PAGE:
Your sorbet sounds out-of-this-world! Please let me know how it comes out. One thing to keep in mind is that your sorbet base is going to be very thick and an egg will probably sink in it, no matter how little sugar. I think because of the texture of the avocado you will have a lovely sorbet and should just do it by taste. The trick will be to eat it before it has a chance to get too hard. So I would plan to serve it within a couple of hours of making it, just to be on the safe side.
Hi Zoe, I too got to your site through Fine Cooking on line newsletter. What a great help this info will be, what with two tween age grandchildren coming for a month during the hottest part of the summer here. Thanks. The Travel Cook (Sharon)
Have fun making sorbet with your grandkids, what a treat for you all! Thanks for stopping by.
or you guys could just make your sorbet in the Thermomix in 1 minute – perfect not icy and you don’t even have to churn it.
Lynette MacDonald – Thermomix Consultant, Sydney
I don’t usually allow people to plug their products on my site, but I am intrigued by this machine! Would love to try one someday.
I hate to ask this, but what if I want to make a sugar free sorbet. I was recently diagnosed with type II diabetes and have to watch my sugar intake. I’ve been baking with Splenda substituted for sugar and my recipes have been tasting great. Will it also work for the sorbet?
Your biggest challenge will be to get a sorbet that is the right texture. You will want to make the mixture and just add splenda until it tastes good to you, remember that sweet is slightly diminished by freezing. You can either make it into granita, which is very tasty, but not smooth: http://zoebakes.com/2011/05/17/lemon-champagne-mint-cocktails-turned-into-granita/
Or, you can freeze the mixture in the ice cream maker and just serve it right away. Once it sits in the freezer for a while it may be a solid block of ice???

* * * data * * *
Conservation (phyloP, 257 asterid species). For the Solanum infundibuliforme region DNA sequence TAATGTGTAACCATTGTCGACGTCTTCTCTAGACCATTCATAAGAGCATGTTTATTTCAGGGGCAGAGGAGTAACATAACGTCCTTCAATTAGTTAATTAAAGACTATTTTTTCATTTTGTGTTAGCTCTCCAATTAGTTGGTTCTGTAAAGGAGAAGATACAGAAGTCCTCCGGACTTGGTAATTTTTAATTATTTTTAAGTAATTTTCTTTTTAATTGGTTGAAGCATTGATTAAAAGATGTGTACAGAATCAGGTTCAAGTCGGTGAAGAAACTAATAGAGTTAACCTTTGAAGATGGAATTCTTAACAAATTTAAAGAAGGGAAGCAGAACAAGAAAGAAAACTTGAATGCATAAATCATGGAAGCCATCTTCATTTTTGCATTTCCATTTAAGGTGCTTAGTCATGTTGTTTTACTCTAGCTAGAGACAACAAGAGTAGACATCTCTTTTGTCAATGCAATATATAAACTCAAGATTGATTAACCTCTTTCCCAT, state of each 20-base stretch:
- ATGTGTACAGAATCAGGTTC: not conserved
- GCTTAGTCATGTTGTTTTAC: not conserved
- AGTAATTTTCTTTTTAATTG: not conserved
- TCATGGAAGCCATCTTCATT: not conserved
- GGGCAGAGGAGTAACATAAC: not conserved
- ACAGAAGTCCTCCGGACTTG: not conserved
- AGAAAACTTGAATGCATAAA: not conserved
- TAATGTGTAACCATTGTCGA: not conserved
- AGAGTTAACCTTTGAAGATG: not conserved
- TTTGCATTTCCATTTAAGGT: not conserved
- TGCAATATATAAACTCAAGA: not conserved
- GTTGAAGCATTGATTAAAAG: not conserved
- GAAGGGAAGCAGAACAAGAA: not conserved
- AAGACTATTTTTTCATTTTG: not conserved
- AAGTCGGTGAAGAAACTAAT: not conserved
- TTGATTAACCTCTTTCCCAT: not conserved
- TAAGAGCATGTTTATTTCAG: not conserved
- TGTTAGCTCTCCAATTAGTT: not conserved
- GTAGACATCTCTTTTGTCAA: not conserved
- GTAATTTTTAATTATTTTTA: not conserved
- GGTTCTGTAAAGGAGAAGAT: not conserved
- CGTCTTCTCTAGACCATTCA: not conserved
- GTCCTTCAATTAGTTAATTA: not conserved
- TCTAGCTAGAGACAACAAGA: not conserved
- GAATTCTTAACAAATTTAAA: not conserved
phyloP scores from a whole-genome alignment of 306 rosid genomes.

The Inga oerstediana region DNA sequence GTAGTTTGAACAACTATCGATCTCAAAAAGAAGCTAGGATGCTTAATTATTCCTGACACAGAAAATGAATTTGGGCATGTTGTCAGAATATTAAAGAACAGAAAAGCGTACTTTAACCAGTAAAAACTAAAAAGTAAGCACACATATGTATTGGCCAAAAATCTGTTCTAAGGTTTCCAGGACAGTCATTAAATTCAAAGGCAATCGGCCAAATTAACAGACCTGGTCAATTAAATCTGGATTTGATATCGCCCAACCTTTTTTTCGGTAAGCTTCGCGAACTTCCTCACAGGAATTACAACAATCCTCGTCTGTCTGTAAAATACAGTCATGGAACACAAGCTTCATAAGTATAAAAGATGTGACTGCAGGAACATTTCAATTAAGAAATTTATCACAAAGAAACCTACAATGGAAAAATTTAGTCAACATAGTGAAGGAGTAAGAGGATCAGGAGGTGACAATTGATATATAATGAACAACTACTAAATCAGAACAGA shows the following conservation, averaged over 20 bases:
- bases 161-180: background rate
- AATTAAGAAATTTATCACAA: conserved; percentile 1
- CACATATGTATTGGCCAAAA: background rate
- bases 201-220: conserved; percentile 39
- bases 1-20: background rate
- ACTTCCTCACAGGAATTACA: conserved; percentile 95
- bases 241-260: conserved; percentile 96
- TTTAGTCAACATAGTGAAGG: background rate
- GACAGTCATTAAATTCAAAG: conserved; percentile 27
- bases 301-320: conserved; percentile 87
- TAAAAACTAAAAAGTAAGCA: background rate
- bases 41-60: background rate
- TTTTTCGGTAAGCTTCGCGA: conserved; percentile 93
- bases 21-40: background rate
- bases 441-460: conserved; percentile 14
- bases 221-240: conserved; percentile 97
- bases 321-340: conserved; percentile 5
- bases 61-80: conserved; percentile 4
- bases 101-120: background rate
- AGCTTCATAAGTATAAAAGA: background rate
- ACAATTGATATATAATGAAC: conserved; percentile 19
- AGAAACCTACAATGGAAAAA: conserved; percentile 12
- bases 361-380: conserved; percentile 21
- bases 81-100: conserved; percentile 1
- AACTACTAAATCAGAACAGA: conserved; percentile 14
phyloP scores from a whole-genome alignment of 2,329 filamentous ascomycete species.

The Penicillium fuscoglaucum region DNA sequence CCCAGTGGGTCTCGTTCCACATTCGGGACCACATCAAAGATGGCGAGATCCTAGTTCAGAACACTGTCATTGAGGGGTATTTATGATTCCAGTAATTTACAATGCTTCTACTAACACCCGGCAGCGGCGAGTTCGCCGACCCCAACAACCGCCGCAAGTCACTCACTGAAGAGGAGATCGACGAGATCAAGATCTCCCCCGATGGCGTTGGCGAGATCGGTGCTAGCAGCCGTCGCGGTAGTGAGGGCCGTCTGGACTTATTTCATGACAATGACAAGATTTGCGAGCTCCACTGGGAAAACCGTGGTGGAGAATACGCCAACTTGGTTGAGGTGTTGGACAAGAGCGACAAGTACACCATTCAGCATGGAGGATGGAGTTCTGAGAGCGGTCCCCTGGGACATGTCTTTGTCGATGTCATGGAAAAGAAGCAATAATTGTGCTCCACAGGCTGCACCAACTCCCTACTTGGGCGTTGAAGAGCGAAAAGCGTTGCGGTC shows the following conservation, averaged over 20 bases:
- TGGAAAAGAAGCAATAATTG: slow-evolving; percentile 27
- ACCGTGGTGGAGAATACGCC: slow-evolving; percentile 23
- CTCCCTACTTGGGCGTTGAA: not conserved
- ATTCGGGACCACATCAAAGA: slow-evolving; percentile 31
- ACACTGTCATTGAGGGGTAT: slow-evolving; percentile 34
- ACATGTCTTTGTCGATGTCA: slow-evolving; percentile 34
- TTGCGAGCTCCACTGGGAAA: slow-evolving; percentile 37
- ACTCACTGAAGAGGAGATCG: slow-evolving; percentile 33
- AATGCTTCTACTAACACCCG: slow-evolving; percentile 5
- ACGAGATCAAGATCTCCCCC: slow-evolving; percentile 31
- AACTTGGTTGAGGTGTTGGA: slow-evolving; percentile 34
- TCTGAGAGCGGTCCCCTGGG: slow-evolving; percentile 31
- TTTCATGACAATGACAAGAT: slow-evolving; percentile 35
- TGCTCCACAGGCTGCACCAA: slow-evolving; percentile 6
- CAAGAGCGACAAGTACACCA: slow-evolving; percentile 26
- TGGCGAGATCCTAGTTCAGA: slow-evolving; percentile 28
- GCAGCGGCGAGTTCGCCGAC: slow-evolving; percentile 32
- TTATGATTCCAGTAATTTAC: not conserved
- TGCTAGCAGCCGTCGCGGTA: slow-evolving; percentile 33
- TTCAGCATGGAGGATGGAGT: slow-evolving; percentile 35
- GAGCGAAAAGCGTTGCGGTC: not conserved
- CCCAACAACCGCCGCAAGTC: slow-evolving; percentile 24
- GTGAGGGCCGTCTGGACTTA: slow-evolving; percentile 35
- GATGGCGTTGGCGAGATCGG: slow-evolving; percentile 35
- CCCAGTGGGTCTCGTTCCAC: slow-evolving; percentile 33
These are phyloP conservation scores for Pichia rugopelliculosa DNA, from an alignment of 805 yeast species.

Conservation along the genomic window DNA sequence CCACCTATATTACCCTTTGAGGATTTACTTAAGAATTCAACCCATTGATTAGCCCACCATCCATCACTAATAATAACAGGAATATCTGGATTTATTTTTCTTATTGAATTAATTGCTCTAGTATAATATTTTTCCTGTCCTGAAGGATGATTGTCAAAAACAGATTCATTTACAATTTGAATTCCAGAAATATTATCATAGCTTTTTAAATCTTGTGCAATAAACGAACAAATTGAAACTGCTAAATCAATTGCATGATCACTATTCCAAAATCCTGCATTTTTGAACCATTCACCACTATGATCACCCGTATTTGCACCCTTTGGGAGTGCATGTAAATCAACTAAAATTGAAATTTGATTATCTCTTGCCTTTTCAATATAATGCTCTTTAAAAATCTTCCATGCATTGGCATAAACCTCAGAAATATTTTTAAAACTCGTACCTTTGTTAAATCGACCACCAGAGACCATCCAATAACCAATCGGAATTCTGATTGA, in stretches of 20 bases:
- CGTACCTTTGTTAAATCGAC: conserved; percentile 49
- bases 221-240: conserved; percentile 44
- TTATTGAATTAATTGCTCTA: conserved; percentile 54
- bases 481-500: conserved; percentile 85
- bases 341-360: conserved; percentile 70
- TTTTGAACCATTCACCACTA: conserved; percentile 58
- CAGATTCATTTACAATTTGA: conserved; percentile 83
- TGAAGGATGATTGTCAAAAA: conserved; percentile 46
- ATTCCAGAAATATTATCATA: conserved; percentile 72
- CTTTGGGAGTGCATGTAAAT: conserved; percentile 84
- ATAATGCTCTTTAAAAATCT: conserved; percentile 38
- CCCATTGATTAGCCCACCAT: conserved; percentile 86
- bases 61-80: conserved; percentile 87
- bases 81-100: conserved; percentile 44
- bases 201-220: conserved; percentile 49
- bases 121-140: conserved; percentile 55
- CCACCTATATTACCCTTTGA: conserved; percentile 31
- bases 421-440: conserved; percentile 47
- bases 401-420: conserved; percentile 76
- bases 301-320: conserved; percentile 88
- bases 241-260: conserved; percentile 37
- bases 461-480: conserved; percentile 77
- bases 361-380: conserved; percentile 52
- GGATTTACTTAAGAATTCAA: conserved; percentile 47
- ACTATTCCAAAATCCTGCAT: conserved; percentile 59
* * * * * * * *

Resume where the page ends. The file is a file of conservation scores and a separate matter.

Hope this helps! Zoë
Hi Zoe, wonderful post as usual! Do you have a favourite ice cream maker that does the job for sorbet? I often prefer going on recommendations. I’m also shopping for a food processor and trying to figure out which one (perhaps cuisinart or kitchenaid) would be best at making pesto. Do you have any experience with that?
If you would rather not post your answer on your blog, you could always email me directly. I would be very appreciative.
Thanks so much!
This is the ice cream maker I have: http://www.amazon.com/Cuisinart-ICE-30BC-Indulgence-2-Quart-Automatic/dp/B0006ONQOC/ref=sr_1_1?s=home-garden&ie=UTF8&qid=1307992282&sr=1-1 It is a nice mid-priced option. The machines with the freezer built in are a plus, but they are much more expensive.
This is my food processor that I have had for about 20 years: http://www.amazon.com/Cuisinart-DLC-10S-Classic-7-Cup-Processor/dp/B00004S9EM/ref=sr_1_2?s=home-garden&ie=UTF8&qid=1307992400&sr=1-2 I make pesto in it all the time. When/if it ever breaks down I will replace it with a robot coupe: http://www.amazon.com/Robot-Coupe-R100-Combination-Processor/dp/B002OMZETY/ref=sr_1_2?ie=UTF8&s=home-garden&qid=1307992484&sr=1-2
Thanks for the terrific tips Zoe. Looking forward to trying your method. Recently at a culinary conference I discussed another chefs usage of pectin in sorbet to make it smoother. Any thoughts? We were talking about a blackberry-plum sorbet. She cooked the plums skin and all with the blackberries and said it made a smoother sorbet.
Yes, pectin and some gums will also help get you a lovely texture in your sorbet. Many fruits will naturally have pectin and their textures will be improved as a result.
I just ordered the ice cream maker – can’t wait to make sorbet :o)
Amazing that your cuisinart food processor has lasted you that long. Does it produce smooth pesto? I will have to make a decision soon on which food processor to get. Before we know it, it will be time to process veggies and herbs from the garden!
Thanks so much,
What a wonderful organic and economical solution! Can’t wait to make coconut sorbet. Think it will work with coconut sugar?
These are great tips, thank you. I will be making my first ever sorbet tonight. It is going to be a Pomegranate, Raspberry, nectarine sorbet. I am very excited I hope it turns out as beautiful and delicious looking as yours. Quick Question, what liquor would you recommend? Children and a pregnant woman will be eating it, so I am a little nervous. Any advice would be great.
If you are serving the sorbet to kids and a pregnant woman you may want to stay away from the liquor all together. You can add the equivalent amount of corn syrup in place of the liquor.
Thanks and enjoy! Zoë
Couple of questions: